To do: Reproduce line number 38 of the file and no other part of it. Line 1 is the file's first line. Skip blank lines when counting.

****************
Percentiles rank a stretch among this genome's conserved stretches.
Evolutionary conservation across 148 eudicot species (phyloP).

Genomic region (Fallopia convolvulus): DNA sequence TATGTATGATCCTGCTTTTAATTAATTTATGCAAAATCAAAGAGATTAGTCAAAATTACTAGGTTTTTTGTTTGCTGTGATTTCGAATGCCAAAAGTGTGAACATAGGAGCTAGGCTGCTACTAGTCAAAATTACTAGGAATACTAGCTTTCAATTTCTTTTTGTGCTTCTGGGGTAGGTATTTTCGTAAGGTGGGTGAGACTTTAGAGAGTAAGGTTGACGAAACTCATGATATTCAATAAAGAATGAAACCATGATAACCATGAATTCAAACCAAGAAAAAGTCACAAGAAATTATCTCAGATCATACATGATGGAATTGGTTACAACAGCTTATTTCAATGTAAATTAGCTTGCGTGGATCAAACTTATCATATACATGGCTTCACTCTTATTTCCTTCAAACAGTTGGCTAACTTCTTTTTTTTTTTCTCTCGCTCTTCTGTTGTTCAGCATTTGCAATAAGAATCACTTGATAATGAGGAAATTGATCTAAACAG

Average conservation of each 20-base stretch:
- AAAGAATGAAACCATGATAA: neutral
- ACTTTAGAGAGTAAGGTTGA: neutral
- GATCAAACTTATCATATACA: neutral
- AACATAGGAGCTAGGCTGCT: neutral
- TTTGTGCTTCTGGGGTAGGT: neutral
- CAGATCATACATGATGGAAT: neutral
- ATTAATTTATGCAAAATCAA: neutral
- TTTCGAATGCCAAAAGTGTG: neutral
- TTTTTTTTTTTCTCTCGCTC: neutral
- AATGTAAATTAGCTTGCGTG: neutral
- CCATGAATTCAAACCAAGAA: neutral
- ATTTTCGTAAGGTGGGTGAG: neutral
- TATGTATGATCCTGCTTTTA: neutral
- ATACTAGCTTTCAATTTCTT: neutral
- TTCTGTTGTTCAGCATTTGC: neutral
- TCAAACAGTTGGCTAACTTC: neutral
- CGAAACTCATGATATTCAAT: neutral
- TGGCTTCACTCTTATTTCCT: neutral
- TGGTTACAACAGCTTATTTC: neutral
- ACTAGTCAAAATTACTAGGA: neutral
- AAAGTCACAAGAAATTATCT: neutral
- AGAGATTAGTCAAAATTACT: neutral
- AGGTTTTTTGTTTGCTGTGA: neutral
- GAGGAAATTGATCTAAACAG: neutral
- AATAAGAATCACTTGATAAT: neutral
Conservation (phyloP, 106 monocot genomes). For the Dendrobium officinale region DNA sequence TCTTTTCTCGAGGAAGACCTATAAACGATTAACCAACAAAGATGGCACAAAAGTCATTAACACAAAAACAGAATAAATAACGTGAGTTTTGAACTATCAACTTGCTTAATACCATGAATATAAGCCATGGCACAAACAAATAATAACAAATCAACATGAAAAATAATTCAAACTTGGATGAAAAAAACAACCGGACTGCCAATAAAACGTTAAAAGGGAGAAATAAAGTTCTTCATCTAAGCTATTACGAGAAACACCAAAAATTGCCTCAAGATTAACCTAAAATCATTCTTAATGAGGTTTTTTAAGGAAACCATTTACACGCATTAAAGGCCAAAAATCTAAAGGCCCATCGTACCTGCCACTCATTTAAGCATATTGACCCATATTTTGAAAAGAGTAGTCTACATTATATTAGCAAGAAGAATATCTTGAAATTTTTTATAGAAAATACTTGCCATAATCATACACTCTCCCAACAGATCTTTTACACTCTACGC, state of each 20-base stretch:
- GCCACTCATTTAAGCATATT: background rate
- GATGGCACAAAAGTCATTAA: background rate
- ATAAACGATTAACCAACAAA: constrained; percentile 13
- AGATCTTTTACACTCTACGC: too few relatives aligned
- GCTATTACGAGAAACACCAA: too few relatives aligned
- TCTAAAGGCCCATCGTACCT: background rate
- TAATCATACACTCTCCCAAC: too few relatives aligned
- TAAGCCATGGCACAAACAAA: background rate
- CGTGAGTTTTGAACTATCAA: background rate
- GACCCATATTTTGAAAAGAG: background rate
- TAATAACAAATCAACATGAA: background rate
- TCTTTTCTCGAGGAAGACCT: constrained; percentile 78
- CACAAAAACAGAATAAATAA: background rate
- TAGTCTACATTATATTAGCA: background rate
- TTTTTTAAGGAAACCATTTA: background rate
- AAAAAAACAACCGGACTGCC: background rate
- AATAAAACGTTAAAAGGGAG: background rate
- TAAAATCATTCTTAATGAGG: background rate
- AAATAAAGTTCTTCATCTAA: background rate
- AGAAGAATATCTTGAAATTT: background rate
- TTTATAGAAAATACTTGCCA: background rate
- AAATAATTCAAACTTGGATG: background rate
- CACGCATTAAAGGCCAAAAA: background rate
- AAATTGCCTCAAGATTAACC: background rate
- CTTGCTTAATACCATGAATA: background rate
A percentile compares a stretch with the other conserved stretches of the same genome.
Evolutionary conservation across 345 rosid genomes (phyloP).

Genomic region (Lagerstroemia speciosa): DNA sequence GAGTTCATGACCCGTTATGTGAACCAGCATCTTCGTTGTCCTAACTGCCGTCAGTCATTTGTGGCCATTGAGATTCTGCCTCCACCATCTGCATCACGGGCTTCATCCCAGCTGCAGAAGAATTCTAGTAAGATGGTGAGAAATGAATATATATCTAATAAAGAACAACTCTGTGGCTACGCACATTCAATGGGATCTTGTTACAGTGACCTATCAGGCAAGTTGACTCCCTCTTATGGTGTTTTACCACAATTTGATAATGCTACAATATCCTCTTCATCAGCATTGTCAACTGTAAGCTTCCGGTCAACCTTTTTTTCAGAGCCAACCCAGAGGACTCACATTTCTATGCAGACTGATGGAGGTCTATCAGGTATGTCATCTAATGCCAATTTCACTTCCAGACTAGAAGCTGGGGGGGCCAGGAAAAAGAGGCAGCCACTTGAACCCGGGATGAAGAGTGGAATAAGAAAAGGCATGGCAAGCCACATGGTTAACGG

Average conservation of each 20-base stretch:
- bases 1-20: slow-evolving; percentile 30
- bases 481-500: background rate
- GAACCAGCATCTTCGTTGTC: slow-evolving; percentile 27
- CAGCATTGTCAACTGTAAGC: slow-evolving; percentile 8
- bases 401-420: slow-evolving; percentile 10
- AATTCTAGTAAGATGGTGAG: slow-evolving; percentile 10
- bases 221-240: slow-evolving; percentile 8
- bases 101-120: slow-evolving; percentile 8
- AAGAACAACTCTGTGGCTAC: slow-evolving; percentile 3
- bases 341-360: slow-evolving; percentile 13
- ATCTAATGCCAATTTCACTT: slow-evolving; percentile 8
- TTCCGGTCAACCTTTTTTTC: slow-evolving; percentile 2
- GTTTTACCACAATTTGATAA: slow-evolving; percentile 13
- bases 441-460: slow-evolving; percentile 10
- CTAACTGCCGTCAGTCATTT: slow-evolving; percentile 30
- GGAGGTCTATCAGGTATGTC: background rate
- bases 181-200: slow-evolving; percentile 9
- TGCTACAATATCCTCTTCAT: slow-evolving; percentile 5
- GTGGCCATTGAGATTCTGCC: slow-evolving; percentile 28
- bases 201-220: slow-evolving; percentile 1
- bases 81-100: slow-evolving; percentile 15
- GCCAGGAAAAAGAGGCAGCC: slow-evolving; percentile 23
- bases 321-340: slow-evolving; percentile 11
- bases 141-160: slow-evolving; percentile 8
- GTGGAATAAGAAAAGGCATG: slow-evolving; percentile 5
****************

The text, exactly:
- TAAGCCATGGCACAAACAAA: background rate